Ermanno Olmi - biography - The Neorealism: we ware not just bicycle thieves Triworld Cinema
Ermanno Olmi
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Ermanno Olmi biography

Born in Bergamo in 1931 Ermanno Olmi is a director, screenwriter, editor, cinematographer, film producer and scenographer.

He attends a science high school and took courses in acting at the Academy of Dramatic Arts in Milan. He learns filmmaking while employed at Edisonvolta, a major Milanese electric company. There he directs more than 40 short informational films and company documentaries from 1952 to 1961, including "La diga sul ghiacciaio" (1953), "Tre fili fino a Milano" (1958) e "Un metro è lungo cinque" (1961).

Those years not only allow Olmi to develop his natural resourcefulness and talent behind a camera, but lay the groundwork of the filmography that would focus on man seen inside structures created by man himself.

His first feature-length film was "Time Stood Still" ("Il tempo si è fermato", 1959), followed by "Il posto" (1961), a story of two young men dealing with their first job. This attention to the everyday details comes through again in his next film "The fiancès" ("I fidanzati", 1963), followed by a the most intimate biography of Pope John XXIII, "A man named John" ("E venne un uomo", 1965). In 1977 Olmi signs his masterpiece: "The Tree of Wooden Clogs" ("L'albero degli zoccoli", 1978). Set in a farmhouse near Bergamo, at the end of the last century, inhabited by five farming families becomes a great success in Italy and worldwide, and earns the Palme d'Or at Cannes, the César for Best Foreign Film, the Silver Ribbon for best cinematography, direction, screenplay and original story. Olmi’s films of the 1980s include "Keep Walking" ("Cammina cammina", 1983), an allegory based on the legend of the Magi; "Milano ’83" (1983), a documentary tribute to the city he often uses as the setting for his movies, which wins the Silver Lion at the Venice Film Festival.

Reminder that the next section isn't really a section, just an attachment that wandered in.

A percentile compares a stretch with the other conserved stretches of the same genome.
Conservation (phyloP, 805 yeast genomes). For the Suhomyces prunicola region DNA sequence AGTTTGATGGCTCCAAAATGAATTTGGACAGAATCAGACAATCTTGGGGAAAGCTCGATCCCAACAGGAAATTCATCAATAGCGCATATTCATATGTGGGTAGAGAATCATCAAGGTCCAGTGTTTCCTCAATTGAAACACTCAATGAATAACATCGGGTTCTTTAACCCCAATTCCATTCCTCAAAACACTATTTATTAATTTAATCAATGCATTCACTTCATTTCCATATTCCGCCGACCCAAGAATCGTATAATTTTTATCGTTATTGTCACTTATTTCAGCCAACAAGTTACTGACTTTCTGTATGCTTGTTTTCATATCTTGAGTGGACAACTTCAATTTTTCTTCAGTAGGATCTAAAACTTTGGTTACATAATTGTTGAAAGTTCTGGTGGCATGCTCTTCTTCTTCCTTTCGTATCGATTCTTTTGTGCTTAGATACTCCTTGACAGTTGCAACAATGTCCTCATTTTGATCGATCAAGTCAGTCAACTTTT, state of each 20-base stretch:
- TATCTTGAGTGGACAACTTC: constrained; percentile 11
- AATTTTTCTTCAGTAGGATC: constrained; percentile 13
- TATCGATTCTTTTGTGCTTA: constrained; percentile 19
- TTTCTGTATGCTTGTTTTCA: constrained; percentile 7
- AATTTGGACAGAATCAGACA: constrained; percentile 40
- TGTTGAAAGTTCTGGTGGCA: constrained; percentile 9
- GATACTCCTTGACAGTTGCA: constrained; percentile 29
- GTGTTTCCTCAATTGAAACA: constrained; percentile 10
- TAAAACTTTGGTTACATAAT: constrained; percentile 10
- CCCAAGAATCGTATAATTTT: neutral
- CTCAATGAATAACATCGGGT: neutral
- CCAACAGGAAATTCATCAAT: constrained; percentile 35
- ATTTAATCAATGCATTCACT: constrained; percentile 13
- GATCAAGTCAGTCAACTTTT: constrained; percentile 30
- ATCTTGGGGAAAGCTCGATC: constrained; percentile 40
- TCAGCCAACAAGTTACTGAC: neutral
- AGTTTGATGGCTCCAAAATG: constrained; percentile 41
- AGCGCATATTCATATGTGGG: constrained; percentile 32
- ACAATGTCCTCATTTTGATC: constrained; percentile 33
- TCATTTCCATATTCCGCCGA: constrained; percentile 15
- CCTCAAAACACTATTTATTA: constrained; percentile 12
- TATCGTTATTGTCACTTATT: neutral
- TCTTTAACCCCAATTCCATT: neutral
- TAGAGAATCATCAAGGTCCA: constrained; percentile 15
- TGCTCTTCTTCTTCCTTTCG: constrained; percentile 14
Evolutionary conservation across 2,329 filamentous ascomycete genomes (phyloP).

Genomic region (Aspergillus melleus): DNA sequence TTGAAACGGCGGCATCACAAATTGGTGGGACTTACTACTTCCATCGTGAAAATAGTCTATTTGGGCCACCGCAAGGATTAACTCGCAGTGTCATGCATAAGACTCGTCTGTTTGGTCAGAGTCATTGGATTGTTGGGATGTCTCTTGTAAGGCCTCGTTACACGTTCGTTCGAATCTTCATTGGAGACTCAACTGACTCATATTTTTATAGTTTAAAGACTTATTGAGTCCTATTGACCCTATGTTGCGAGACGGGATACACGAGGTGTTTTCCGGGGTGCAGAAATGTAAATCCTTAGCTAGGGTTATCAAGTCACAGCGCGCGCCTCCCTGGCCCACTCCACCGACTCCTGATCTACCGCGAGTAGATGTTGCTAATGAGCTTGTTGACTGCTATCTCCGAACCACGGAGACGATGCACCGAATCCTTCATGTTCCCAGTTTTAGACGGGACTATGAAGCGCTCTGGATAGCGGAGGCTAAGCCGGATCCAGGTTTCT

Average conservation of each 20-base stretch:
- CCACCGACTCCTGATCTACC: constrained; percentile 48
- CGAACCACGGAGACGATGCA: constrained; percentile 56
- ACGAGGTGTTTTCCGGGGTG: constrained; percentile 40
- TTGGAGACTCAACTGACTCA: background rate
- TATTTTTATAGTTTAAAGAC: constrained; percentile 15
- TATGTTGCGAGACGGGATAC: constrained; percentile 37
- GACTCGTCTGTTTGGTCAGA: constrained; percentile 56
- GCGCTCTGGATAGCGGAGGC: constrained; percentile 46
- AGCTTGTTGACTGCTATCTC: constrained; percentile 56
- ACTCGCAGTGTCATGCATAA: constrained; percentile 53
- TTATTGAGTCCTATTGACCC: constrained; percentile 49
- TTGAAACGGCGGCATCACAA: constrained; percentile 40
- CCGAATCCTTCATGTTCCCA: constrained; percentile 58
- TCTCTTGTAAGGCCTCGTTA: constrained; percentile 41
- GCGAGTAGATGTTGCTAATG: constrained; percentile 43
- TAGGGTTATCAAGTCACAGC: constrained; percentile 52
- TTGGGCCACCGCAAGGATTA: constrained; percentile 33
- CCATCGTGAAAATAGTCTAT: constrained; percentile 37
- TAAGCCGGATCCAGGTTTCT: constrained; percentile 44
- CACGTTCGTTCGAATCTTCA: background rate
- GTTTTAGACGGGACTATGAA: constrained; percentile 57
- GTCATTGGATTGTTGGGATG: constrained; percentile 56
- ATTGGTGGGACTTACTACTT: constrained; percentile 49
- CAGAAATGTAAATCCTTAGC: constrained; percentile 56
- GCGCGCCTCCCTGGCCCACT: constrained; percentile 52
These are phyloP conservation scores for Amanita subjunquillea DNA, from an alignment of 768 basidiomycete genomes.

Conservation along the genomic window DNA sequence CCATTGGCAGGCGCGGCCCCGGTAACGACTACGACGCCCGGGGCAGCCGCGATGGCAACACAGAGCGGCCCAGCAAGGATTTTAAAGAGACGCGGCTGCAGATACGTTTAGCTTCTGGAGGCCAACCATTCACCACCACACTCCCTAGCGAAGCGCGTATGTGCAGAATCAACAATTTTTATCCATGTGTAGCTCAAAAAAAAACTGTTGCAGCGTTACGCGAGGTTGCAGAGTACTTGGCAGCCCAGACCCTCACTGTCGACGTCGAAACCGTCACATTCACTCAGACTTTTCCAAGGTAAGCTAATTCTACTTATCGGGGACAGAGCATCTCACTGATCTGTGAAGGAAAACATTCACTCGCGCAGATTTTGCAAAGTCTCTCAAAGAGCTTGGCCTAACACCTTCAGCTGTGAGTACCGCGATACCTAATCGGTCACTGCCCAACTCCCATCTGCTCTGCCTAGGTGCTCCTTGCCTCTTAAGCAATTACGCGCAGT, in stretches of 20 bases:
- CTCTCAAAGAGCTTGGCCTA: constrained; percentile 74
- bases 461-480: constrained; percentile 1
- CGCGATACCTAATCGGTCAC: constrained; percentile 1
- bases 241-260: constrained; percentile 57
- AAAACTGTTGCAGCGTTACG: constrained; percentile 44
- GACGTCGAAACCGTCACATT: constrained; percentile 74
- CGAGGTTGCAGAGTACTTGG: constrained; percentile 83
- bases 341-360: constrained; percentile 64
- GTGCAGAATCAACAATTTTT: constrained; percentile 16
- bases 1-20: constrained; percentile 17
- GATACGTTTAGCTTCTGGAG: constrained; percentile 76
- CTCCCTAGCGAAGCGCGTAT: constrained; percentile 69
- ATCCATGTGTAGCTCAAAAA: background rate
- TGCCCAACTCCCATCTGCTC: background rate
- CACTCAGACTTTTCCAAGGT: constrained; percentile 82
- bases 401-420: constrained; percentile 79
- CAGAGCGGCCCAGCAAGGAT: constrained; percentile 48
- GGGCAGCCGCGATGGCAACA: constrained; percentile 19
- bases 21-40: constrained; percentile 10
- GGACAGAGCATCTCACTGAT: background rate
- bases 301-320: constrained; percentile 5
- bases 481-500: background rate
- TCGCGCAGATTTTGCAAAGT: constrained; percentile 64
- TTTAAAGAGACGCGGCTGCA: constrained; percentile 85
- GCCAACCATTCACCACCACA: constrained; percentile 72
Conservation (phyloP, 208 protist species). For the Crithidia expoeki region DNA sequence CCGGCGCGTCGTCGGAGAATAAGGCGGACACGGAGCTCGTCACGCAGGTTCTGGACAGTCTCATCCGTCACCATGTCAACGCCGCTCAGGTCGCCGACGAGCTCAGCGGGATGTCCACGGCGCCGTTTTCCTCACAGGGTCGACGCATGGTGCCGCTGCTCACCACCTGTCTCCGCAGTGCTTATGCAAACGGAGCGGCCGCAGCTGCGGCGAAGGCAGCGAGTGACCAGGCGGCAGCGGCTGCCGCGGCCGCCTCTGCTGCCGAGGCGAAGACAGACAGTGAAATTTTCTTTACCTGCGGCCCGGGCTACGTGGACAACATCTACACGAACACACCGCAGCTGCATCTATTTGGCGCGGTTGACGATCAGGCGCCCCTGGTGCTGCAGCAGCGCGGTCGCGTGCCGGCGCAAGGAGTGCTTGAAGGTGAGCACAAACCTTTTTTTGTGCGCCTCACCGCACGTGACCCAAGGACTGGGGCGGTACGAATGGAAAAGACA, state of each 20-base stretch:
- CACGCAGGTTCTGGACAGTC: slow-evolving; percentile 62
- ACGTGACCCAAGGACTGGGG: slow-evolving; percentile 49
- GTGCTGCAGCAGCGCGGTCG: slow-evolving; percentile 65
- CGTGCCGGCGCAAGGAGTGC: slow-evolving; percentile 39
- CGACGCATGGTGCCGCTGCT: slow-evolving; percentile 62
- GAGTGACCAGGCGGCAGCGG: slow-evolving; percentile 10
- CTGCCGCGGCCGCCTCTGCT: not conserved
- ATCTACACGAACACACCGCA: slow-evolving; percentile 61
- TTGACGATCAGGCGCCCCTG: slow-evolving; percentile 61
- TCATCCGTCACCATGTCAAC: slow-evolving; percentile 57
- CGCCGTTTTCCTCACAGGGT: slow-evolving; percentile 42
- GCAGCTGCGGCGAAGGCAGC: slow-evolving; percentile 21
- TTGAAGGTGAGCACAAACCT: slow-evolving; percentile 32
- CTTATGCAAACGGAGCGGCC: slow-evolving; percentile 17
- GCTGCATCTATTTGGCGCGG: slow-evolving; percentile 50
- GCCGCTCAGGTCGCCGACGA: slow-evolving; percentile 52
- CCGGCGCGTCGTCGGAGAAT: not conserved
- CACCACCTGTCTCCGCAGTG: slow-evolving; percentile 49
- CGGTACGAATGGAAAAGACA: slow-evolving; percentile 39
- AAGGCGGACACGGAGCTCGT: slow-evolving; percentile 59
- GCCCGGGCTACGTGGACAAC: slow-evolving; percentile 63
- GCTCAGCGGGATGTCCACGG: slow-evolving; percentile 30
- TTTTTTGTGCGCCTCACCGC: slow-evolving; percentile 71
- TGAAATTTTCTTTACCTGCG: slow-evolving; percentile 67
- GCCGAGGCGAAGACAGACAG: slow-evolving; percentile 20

Olmi directs his two best films in the mid ’80s: "Lunga vita alla signora!" ("Long Live the Lady!", 1987), which wins the Fipresci Prize and a Golden Lion. He gets the following year, another Golden Lion at Venice Film Festival thanks to "The Legend of the Holy Drinker" ("La leggenda del santo bevitore", 1988), based on the story of Joseph Roth.

Still a remarkable success with "The Profession of arms" ("Il mestiere delle armi", 2001), biography of Giovanni delle Bande Nere, this movie wins four David of Donatello Award (best director, film, production and screenplay). The pacifist "Singing Behind Screens" (2003) wins the Silver Ribbon for the best subject, while in 2005, with the choral "Tickets" (made with Loach and Kiarostami) confirmes his shift to a world wide gaze, no longer focused on purely italian stories.

Ermanno Olmi - biography
The Neorealism: we were not just bicycle thieves
Triworld Cinema